• Council Tax: Most people will have to pay council tax which is a monthly bill to your local authority for the services they provide such as rubbish collection, recycling services, police and fire services. You can find your local council online. Please see the government website for further information on monthly payments, discounts and exemptions. Please note that in Northern Ireland council tax is called ‘rates’.
  • TV license: Legally you must have a TV Licence to watch or record live TV or to watch or stream TV programmes on BBC iPlayer. If you do not watch TV as outlined above, you must complete an online exemption form.
  • Contents Insurance: You may want to get contents insurance to cover your possessions within the property. You can use price comparison websites to find the best deal based on your specific needs.

Mobile phone

There are different options for mobile phone payments: pay-as-you-go, SIM-only and monthly billed contracts. Follow the below links to investigate the best option for you.

Some network providers offer a discount specifically for NHS staff so look into what is offered before committing to a contract.

NHS staff discount schemes

Many businesses and retailers offer a discount for NHS staff. For example, NHS staff are eligible for the Blue Light Card. Check with Human Resources at your trust or health board for further details on what discounts may be available in your area.

Accessing healthcare in the UK

Healthcare through the NHS is provided in two ways: primary and secondary care.

Primary care

  • When you arrive in the UK it is important that you and your family members register with a General Practitioner (GP). It is free to register and attend appointments with a GP. To register with a GP surgery, please follow this NHS link here.
  • You can also register with a dentist as either a private or NHS patient and opticians.

Secondary care

  • Accident and emergency (A&E) departments are for life-threatening and serious emergencies.
  • Calling NHS 111 can help if you have an urgent medical problem and you’re not sure what to do. You can call 111 or visit, 24 hours a day, seven days a week.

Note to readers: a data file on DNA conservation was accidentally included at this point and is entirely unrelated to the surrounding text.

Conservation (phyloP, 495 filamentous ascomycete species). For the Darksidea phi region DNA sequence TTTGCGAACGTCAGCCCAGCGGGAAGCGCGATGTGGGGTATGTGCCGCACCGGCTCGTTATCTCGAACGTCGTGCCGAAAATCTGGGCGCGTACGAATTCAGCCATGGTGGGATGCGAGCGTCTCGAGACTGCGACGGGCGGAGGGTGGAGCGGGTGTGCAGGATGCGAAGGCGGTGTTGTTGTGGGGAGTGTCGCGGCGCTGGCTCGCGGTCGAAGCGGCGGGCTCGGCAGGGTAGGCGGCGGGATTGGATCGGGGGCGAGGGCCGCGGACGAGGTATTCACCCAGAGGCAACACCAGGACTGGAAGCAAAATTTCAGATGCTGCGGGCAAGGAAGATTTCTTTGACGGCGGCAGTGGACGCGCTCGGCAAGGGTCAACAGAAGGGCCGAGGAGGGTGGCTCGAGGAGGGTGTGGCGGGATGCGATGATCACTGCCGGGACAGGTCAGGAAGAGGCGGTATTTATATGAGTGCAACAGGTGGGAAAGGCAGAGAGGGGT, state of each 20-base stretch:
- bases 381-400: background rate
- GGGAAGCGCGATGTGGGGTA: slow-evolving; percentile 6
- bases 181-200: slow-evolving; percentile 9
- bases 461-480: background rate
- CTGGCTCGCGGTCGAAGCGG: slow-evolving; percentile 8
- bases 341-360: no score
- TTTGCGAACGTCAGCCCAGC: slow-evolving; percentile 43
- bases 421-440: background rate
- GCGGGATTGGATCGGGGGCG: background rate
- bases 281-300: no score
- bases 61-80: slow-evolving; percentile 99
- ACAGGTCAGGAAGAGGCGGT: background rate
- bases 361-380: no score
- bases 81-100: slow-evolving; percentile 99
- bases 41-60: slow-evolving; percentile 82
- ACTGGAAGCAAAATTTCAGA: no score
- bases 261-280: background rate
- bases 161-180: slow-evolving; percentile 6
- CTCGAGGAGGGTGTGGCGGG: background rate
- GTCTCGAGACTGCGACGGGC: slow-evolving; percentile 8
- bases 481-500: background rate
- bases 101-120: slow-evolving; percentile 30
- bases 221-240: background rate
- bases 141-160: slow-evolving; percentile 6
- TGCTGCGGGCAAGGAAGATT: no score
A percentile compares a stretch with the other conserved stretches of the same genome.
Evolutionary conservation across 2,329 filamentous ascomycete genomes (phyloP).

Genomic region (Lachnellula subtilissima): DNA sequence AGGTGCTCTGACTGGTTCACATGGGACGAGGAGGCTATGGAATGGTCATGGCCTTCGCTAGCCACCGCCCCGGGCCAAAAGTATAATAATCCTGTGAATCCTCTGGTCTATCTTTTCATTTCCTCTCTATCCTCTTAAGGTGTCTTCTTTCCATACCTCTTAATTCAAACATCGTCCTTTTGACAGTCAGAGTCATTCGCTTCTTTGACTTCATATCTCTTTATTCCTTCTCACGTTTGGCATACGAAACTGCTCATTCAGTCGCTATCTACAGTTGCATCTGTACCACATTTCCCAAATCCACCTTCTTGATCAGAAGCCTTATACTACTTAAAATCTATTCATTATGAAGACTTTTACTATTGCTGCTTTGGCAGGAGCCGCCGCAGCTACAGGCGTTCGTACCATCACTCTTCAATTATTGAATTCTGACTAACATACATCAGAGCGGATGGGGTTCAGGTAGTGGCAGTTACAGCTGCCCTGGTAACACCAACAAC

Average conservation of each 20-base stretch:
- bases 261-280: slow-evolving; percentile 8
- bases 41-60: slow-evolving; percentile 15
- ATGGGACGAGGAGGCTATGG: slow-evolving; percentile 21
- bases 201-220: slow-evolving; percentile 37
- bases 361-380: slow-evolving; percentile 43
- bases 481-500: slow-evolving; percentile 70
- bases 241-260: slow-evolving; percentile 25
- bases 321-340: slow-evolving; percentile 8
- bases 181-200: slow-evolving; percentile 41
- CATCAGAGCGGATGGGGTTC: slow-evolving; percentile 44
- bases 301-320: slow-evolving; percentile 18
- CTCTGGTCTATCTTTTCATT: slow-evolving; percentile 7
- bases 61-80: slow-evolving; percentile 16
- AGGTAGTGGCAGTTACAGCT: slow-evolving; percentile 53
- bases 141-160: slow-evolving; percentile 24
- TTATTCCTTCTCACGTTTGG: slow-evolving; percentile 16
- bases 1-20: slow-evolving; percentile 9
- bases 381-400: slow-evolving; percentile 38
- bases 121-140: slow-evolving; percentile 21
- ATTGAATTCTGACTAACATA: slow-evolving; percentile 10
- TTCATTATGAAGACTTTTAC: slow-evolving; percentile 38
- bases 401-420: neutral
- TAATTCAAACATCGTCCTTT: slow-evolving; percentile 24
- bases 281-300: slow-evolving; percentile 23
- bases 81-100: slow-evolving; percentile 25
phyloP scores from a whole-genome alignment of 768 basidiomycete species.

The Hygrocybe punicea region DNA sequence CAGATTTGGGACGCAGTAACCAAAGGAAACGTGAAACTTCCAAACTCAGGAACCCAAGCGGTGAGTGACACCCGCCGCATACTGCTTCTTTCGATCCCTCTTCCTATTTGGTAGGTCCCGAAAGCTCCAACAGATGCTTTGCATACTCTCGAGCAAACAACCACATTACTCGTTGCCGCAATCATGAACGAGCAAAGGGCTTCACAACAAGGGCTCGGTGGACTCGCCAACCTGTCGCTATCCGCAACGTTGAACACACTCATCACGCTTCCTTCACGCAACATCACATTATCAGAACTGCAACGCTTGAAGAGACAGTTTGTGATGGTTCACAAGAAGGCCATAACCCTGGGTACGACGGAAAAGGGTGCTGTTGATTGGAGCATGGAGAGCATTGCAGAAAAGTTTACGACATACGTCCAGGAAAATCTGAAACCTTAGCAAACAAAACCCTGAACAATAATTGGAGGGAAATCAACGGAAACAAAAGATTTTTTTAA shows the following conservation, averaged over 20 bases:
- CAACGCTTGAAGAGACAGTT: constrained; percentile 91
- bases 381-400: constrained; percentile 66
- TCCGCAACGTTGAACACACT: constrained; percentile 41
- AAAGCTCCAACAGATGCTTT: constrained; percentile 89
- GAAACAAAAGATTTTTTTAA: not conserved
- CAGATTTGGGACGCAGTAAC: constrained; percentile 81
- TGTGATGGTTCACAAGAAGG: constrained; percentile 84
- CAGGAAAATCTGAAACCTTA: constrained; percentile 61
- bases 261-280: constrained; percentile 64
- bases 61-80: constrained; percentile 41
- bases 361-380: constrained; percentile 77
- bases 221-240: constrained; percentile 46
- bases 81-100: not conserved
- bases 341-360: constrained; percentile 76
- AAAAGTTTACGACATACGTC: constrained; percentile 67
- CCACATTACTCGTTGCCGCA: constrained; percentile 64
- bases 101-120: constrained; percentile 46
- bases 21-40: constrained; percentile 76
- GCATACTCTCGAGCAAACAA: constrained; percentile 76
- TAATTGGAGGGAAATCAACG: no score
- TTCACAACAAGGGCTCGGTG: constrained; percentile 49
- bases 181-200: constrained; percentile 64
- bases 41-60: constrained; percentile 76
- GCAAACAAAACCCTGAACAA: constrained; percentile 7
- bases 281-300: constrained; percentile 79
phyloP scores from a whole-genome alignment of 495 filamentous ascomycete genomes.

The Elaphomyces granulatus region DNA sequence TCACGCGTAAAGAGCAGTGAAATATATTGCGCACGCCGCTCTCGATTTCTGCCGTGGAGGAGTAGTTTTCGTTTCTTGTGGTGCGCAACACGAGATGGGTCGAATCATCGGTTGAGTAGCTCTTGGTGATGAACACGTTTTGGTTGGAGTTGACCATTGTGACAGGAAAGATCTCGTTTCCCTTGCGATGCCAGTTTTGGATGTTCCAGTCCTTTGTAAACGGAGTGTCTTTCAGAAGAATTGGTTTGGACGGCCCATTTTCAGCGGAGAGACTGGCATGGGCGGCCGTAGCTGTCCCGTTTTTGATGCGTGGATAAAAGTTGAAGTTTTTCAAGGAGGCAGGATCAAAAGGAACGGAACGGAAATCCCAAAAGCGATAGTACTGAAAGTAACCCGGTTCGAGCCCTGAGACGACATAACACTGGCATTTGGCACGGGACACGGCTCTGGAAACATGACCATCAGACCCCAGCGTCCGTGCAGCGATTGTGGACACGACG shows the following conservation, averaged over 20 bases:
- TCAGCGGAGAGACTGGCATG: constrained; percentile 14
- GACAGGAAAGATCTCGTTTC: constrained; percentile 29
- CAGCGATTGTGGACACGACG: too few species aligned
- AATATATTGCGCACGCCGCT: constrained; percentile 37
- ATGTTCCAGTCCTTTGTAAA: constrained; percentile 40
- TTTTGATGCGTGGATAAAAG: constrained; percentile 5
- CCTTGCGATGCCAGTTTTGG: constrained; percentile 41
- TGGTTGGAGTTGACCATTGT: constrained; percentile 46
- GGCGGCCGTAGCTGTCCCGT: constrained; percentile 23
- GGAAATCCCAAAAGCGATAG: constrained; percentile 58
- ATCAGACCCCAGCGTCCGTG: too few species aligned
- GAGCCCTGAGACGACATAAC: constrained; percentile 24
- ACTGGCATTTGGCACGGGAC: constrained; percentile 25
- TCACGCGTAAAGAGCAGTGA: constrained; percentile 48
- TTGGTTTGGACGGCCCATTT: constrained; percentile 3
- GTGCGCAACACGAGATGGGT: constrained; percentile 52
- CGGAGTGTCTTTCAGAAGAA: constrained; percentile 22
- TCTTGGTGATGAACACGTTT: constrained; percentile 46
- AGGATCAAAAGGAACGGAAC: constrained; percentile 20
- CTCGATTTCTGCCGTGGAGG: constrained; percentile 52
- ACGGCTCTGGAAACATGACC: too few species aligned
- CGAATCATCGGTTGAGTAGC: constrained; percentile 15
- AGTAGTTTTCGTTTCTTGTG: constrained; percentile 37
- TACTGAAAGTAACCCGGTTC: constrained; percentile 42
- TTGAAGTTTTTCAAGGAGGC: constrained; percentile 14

• Call 999 only in genuine medical emergencies. This is when someone is seriously ill or injured and their life is at risk.

Education and childcare in the UK

For information on full-time education in the UK, please visit the government website and your local council website.

With regards to other forms of childcare, please enquire directly with Human Resources at your trust or health board regarding local policies for supporting working parents and potential employer-supported childcare schemes.

  • GOV.UK – Childcare: Finding childcare, financial support for childcare and childcare for school-age children.
  • Please see the NSPCC guidance on leaving a child on their own.

Working during pregnancy

The RCOG provides advice surrounding working during pregnancy, parental leave and returning to work for O&G doctors. Here you will also find a number of useful resources from other organisations.

Driving in the UK

Before driving in the UK, check to see if you can drive in the UK on a non-GB license and ensure you are aware of the Highway Code. For more information, please visit the Government website.

Sites and places to visit in the UK

The UK has a diverse range of cities, towns and villages. From historical sites to beautiful green spaces, the UK has lots of popular sites to see and activities to do. Take a look at the below websites to explore and discover what the UK has to offer:

  • Visit Britain: details places to go and things to do across Britain, as well as providing practical information to help you plan your excursions.
  • National Trust: Find Britain’s landscapes, coastlines and historical buildings protected by the National Trust.
  • Museums: See here for a list of the most visited museums in the UK.
  • Expat Arrivals: Discover information on living in the UK as an expat, including information on different UK cities, working life, accommodation, schools and the pros and cons of moving to the UK.

Useful things to know